If your black toenail isn’t growing out, it’s a good idea to go see your doctor. They can take a look at your foot and diagnose the issue so that you can receive the proper treatment. If it turns out that you do have a fungal infection, topical cream or oral medicine will likely be recommended.
In rare cases, black toenails can be a sign of subungual melanoma, which is a deadly form of skin cancer that is best to catch signs of as early as possible. In short, if your black toenail isn’t growing out like you expected it to, don’t delay in making an appointment with your doctor.
While the likelihood of a black toenail being caused by something as serious as melanoma is slim, it’s never a bad idea to be careful and proactive.
Does running without shoes help prevent black toenails from forming?
Because the most significant cause of black toenails in runners is the repetitive trauma of the toes hitting the inside top of the shoe’s toe box, it makes sense that eliminating the shoes altogether could help prevent black toenails from forming.
In fact, some runners who experience pain in their toes when they are partially through their run will pause in their journey to take off their shoes and find that their toenails are painfully bruised. Unwilling to quit before their run is finished, some runners might be so bold as to abandon their shoes and continue the run barefoot, thereby eliminating the cause of the painful black toenails.
Running without shoes will certainly allow you to avoid the possibility of developing black toenails, particularly because it removes the offender in the first place. Despite that, running without shoes is not for everyone, especially when it comes to long distances and/or outdoor routes. Without the protection of shoes, the runner is more at risk for stepping on a foreign object that can cause serious injury.
Can you bruise your toenails just from walking?
It makes sense that significant amounts of running can cause repetitive trauma to the tips of your toes and lead to bruising and black toenails. However, a lot of people wonder if running is the only thing that can cause this.
In short, it is true that walking can also cause you to develop black toenails. Though it is less common and would require a substantial amount of walking, your toes can still be the victim of microtraumas from walking, just like with running. In order to avoid this, make sure that your walking shoes fit properly and allow enough room for your toes to wiggle freely within the toe box.
Do marathon runners get black toenails?
Yes, marathon runners do get black toenails. In fact, they are probably more likely to get black toenails than other runners who tend to run for shorter distances. Because black toenails are usually caused by repetitive trauma to the toenail as a result of the runner’s gait, marathon runners are particularly susceptible due to the significant amount of miles they run on the regular.
Why do marathon runners get black toenails?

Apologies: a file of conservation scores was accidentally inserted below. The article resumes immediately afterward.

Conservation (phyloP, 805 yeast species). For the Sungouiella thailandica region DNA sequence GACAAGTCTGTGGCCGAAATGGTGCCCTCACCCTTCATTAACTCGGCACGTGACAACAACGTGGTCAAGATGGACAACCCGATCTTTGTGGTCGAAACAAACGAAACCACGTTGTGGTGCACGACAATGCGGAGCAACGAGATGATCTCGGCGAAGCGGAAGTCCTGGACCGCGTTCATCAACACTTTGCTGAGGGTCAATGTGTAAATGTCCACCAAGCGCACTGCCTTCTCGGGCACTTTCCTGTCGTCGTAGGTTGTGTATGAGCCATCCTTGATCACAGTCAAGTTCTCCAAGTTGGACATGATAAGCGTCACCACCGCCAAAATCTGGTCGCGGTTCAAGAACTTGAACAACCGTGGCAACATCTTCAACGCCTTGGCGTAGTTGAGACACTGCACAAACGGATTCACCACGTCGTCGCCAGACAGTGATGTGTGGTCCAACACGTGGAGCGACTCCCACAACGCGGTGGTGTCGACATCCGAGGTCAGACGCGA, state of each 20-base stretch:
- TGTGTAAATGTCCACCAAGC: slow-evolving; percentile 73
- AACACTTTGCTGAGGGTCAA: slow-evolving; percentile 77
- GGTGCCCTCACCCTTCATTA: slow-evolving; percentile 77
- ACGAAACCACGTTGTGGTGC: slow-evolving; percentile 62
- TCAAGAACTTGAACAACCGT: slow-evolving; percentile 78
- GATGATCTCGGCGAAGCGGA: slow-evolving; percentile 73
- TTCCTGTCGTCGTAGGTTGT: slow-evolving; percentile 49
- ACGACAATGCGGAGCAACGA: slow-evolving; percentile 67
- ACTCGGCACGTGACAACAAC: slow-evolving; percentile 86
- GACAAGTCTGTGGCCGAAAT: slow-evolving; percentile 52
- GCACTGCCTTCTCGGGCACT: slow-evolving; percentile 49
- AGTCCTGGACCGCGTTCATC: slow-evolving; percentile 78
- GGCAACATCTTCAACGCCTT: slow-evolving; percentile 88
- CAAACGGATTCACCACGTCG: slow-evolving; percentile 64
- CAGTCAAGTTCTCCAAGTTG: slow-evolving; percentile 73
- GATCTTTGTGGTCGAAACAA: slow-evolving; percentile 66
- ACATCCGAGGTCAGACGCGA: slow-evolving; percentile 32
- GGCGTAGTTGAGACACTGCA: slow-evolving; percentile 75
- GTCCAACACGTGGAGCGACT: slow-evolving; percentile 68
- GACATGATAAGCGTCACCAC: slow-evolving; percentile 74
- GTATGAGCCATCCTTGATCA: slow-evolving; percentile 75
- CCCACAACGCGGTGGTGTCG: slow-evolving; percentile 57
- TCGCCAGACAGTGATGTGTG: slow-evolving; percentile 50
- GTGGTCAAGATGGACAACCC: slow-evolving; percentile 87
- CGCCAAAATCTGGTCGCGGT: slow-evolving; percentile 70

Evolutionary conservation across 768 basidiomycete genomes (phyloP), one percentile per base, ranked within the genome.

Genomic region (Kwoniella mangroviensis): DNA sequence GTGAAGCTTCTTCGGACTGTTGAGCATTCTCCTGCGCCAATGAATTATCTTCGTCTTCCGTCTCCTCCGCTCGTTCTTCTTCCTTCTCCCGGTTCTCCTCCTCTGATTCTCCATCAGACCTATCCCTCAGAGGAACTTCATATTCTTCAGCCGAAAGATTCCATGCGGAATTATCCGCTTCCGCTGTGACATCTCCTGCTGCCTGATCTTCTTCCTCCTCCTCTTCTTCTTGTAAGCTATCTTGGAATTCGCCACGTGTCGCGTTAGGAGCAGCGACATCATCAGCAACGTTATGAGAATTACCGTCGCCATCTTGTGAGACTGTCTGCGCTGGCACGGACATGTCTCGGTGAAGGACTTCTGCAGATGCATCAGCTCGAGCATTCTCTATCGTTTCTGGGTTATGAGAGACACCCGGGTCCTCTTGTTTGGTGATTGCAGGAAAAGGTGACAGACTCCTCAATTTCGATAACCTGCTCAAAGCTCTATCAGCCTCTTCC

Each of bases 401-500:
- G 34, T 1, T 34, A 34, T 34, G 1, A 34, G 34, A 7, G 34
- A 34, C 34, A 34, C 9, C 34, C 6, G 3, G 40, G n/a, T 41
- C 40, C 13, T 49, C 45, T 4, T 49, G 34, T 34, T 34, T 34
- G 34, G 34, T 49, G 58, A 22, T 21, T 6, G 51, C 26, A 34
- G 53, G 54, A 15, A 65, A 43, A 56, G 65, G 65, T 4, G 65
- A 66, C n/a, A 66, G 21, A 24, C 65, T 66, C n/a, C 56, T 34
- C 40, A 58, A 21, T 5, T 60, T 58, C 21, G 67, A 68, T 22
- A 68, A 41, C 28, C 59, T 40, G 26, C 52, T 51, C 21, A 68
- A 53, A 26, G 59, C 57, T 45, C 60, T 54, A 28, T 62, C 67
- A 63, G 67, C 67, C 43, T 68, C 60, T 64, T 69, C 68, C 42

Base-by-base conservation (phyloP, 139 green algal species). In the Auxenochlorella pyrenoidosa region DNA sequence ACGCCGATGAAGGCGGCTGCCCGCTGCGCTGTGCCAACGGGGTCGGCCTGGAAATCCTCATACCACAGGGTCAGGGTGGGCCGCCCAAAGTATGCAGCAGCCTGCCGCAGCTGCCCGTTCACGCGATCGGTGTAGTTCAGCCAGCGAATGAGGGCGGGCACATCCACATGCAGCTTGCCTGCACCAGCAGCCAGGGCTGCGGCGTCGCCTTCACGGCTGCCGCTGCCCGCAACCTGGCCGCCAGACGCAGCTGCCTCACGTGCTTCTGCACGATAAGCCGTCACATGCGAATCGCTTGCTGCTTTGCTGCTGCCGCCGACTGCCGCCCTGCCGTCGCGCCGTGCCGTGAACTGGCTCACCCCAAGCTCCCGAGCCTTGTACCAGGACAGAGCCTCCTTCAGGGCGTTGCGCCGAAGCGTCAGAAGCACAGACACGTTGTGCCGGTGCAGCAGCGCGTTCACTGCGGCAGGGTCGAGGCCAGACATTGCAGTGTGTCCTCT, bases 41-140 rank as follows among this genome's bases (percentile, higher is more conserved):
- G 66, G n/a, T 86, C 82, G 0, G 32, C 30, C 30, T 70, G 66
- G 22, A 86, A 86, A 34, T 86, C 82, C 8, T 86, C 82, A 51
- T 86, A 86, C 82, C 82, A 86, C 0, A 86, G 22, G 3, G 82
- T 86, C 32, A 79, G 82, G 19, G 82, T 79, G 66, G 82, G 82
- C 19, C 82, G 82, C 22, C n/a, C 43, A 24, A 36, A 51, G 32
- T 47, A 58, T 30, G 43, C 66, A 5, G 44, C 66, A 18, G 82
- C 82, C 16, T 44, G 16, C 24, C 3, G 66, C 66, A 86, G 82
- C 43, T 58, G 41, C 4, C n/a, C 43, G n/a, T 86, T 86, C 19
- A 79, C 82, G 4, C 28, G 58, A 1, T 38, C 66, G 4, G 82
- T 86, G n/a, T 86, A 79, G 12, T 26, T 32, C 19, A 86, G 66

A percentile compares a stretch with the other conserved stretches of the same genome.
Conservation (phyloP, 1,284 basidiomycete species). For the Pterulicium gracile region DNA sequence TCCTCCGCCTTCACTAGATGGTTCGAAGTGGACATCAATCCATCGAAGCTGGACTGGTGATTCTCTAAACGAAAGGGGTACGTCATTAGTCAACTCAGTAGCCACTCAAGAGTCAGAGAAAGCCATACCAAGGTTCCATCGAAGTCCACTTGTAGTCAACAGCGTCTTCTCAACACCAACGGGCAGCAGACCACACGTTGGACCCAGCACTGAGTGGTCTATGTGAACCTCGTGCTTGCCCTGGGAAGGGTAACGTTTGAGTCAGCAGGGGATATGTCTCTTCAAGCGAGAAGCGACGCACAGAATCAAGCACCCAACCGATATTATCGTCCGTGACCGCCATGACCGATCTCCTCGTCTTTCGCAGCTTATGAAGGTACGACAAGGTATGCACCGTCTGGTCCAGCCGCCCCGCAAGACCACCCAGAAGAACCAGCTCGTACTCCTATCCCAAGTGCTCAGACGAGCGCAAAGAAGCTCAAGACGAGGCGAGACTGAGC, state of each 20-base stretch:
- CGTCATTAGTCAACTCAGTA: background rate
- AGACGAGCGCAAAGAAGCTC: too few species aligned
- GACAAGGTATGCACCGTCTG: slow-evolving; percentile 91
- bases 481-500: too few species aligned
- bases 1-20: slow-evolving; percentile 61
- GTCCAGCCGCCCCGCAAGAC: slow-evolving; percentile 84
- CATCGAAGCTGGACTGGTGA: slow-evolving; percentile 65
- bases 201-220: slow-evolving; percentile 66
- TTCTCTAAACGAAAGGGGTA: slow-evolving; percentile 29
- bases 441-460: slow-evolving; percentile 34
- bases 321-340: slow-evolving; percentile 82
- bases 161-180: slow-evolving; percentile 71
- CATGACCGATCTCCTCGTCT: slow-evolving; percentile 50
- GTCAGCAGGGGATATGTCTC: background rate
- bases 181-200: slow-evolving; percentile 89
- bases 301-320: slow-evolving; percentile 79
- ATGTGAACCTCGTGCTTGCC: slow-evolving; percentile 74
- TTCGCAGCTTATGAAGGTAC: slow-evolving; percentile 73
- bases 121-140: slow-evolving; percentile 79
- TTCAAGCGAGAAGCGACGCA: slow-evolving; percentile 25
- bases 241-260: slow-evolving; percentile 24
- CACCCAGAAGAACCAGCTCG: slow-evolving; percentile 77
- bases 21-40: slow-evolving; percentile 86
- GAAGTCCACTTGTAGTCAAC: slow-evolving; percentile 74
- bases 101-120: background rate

Marathon runners are one of the most common victims of black toenails. This is not only because marathons themselves are long distance, but also because training for marathons requires months of preparation that involves daily distance running. Marathon runners often spend weeks in a row running long distances every single day to get ready for a marathon.
Of course, running all of those miles means that the microtrauma experienced by the toenails constantly hitting the toe box of your running shoes increases tenfold. In order to decrease your chances of developing a black toenail, be proactive, and ensure your toenails are kept short and your running shoes fit properly.
Even half-marathon runners are at an increased risk of getting black toenails. Overall, pretty much any runner that runs a substantial amount almost every single day will likely find that their susceptibility to black toenails is higher. That’s why it’s so common among runners in the first place and usually symbolizes a badge of honor. If you have a black toenail, that means you’ve been training hard.
What is black toenail a sign of besides running?
As discussed, black toenails aren’t only caused by the repetitive trauma of running. They can also be caused by fungal infections, ranging from mild to severe, or they can also be a result of something much more serious, such as cancer.
However, black toenails can be a sign of other conditions, so it’s a good idea to pay attention to your body and always be sure to contact your doctor the moment that you think something isn’t right.
For example, a black toenail can be a sign of physical trauma other than that which is caused by running shoes. Other types of things can break the blood vessels underneath your nail, causing it to bruise and turn black, such as dropping something heavy on your toe or even stubbing it rather harshly against a blunt object.
Black toenails can also signal an underlying medical condition that often has nothing to with running. Ailments like kidney disease and heart disease can result in discoloration of the toenails. Also, diabetes can often lead to black toenails, as it is a disease that can lead to nerve damage in a person’s extremities (like toes and fingers) when it becomes severe.